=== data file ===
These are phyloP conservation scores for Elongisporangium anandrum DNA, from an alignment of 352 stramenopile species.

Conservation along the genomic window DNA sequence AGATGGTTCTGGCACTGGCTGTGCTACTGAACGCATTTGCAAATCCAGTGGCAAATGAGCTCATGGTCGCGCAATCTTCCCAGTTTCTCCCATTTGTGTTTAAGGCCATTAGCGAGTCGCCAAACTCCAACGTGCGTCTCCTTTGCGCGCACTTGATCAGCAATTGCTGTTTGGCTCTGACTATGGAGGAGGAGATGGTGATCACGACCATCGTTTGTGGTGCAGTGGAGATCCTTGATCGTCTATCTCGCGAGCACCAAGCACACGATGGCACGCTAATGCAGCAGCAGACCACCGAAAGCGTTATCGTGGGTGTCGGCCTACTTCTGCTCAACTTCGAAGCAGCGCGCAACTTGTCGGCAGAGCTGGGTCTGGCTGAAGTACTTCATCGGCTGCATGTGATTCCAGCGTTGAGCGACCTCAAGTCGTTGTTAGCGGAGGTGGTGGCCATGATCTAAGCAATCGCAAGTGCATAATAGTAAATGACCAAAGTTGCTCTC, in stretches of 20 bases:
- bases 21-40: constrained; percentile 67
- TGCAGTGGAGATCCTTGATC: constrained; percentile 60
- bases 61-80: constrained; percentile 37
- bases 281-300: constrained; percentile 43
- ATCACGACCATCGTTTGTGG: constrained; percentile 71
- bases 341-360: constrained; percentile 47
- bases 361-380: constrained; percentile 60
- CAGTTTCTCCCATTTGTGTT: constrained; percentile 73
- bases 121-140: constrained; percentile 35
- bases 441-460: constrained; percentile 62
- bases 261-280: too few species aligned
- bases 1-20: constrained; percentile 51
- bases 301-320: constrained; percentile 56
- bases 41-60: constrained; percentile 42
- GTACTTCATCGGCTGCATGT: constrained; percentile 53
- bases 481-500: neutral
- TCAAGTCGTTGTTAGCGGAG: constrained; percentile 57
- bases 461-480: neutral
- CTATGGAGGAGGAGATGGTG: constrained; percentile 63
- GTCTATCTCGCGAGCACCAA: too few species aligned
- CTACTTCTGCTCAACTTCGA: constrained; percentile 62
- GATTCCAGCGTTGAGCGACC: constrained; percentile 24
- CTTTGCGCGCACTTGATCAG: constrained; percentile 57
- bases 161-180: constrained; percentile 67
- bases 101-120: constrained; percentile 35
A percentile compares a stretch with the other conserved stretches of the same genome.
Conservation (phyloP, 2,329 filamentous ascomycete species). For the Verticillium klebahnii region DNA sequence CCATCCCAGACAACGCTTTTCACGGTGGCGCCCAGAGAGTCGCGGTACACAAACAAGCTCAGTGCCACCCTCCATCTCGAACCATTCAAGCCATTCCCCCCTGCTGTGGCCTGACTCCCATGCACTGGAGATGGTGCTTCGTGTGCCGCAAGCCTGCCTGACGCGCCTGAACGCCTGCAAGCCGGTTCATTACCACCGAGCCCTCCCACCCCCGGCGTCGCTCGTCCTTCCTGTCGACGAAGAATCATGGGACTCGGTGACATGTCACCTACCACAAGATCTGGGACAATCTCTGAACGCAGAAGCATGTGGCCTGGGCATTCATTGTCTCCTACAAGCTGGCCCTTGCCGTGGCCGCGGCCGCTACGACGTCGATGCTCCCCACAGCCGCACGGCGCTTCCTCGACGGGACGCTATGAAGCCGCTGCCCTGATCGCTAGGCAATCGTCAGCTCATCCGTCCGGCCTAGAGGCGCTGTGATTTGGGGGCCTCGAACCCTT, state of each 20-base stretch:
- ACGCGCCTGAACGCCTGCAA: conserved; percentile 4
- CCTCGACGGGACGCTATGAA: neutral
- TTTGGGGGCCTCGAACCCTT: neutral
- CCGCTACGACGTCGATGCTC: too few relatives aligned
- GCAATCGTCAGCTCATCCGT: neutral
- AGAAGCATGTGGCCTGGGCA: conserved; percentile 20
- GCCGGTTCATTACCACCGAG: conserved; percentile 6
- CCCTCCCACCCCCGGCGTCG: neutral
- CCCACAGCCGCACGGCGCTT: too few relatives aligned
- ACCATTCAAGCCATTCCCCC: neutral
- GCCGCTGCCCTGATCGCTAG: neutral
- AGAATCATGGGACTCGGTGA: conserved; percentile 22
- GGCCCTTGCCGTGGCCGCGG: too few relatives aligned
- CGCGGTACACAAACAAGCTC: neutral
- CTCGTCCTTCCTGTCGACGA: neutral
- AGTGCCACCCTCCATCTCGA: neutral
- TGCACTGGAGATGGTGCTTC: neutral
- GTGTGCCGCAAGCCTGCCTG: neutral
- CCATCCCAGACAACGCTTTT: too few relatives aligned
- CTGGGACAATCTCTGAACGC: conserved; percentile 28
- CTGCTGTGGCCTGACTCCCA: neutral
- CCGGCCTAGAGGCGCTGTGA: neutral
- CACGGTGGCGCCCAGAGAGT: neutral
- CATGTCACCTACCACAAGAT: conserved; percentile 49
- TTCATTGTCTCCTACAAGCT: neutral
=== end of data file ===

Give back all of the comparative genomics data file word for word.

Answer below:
These are phyloP conservation scores for Elongisporangium anandrum DNA, from an alignment of 352 stramenopile species.

Conservation along the genomic window DNA sequence AGATGGTTCTGGCACTGGCTGTGCTACTGAACGCATTTGCAAATCCAGTGGCAAATGAGCTCATGGTCGCGCAATCTTCCCAGTTTCTCCCATTTGTGTTTAAGGCCATTAGCGAGTCGCCAAACTCCAACGTGCGTCTCCTTTGCGCGCACTTGATCAGCAATTGCTGTTTGGCTCTGACTATGGAGGAGGAGATGGTGATCACGACCATCGTTTGTGGTGCAGTGGAGATCCTTGATCGTCTATCTCGCGAGCACCAAGCACACGATGGCACGCTAATGCAGCAGCAGACCACCGAAAGCGTTATCGTGGGTGTCGGCCTACTTCTGCTCAACTTCGAAGCAGCGCGCAACTTGTCGGCAGAGCTGGGTCTGGCTGAAGTACTTCATCGGCTGCATGTGATTCCAGCGTTGAGCGACCTCAAGTCGTTGTTAGCGGAGGTGGTGGCCATGATCTAAGCAATCGCAAGTGCATAATAGTAAATGACCAAAGTTGCTCTC, in stretches of 20 bases:
- bases 21-40: constrained; percentile 67
- TGCAGTGGAGATCCTTGATC: constrained; percentile 60
- bases 61-80: constrained; percentile 37
- bases 281-300: constrained; percentile 43
- ATCACGACCATCGTTTGTGG: constrained; percentile 71
- bases 341-360: constrained; percentile 47
- bases 361-380: constrained; percentile 60
- CAGTTTCTCCCATTTGTGTT: constrained; percentile 73
- bases 121-140: constrained; percentile 35
- bases 441-460: constrained; percentile 62
- bases 261-280: too few species aligned
- bases 1-20: constrained; percentile 51
- bases 301-320: constrained; percentile 56
- bases 41-60: constrained; percentile 42
- GTACTTCATCGGCTGCATGT: constrained; percentile 53
- bases 481-500: neutral
- TCAAGTCGTTGTTAGCGGAG: constrained; percentile 57
- bases 461-480: neutral
- CTATGGAGGAGGAGATGGTG: constrained; percentile 63
- GTCTATCTCGCGAGCACCAA: too few species aligned
- CTACTTCTGCTCAACTTCGA: constrained; percentile 62
- GATTCCAGCGTTGAGCGACC: constrained; percentile 24
- CTTTGCGCGCACTTGATCAG: constrained; percentile 57
- bases 161-180: constrained; percentile 67
- bases 101-120: constrained; percentile 35
A percentile compares a stretch with the other conserved stretches of the same genome.
Conservation (phyloP, 2,329 filamentous ascomycete species). For the Verticillium klebahnii region DNA sequence CCATCCCAGACAACGCTTTTCACGGTGGCGCCCAGAGAGTCGCGGTACACAAACAAGCTCAGTGCCACCCTCCATCTCGAACCATTCAAGCCATTCCCCCCTGCTGTGGCCTGACTCCCATGCACTGGAGATGGTGCTTCGTGTGCCGCAAGCCTGCCTGACGCGCCTGAACGCCTGCAAGCCGGTTCATTACCACCGAGCCCTCCCACCCCCGGCGTCGCTCGTCCTTCCTGTCGACGAAGAATCATGGGACTCGGTGACATGTCACCTACCACAAGATCTGGGACAATCTCTGAACGCAGAAGCATGTGGCCTGGGCATTCATTGTCTCCTACAAGCTGGCCCTTGCCGTGGCCGCGGCCGCTACGACGTCGATGCTCCCCACAGCCGCACGGCGCTTCCTCGACGGGACGCTATGAAGCCGCTGCCCTGATCGCTAGGCAATCGTCAGCTCATCCGTCCGGCCTAGAGGCGCTGTGATTTGGGGGCCTCGAACCCTT, state of each 20-base stretch:
- ACGCGCCTGAACGCCTGCAA: conserved; percentile 4
- CCTCGACGGGACGCTATGAA: neutral
- TTTGGGGGCCTCGAACCCTT: neutral
- CCGCTACGACGTCGATGCTC: too few relatives aligned
- GCAATCGTCAGCTCATCCGT: neutral
- AGAAGCATGTGGCCTGGGCA: conserved; percentile 20
- GCCGGTTCATTACCACCGAG: conserved; percentile 6
- CCCTCCCACCCCCGGCGTCG: neutral
- CCCACAGCCGCACGGCGCTT: too few relatives aligned
- ACCATTCAAGCCATTCCCCC: neutral
- GCCGCTGCCCTGATCGCTAG: neutral
- AGAATCATGGGACTCGGTGA: conserved; percentile 22
- GGCCCTTGCCGTGGCCGCGG: too few relatives aligned
- CGCGGTACACAAACAAGCTC: neutral
- CTCGTCCTTCCTGTCGACGA: neutral
- AGTGCCACCCTCCATCTCGA: neutral
- TGCACTGGAGATGGTGCTTC: neutral
- GTGTGCCGCAAGCCTGCCTG: neutral
- CCATCCCAGACAACGCTTTT: too few relatives aligned
- CTGGGACAATCTCTGAACGC: conserved; percentile 28
- CTGCTGTGGCCTGACTCCCA: neutral
- CCGGCCTAGAGGCGCTGTGA: neutral
- CACGGTGGCGCCCAGAGAGT: neutral
- CATGTCACCTACCACAAGAT: conserved; percentile 49
- TTCATTGTCTCCTACAAGCT: neutral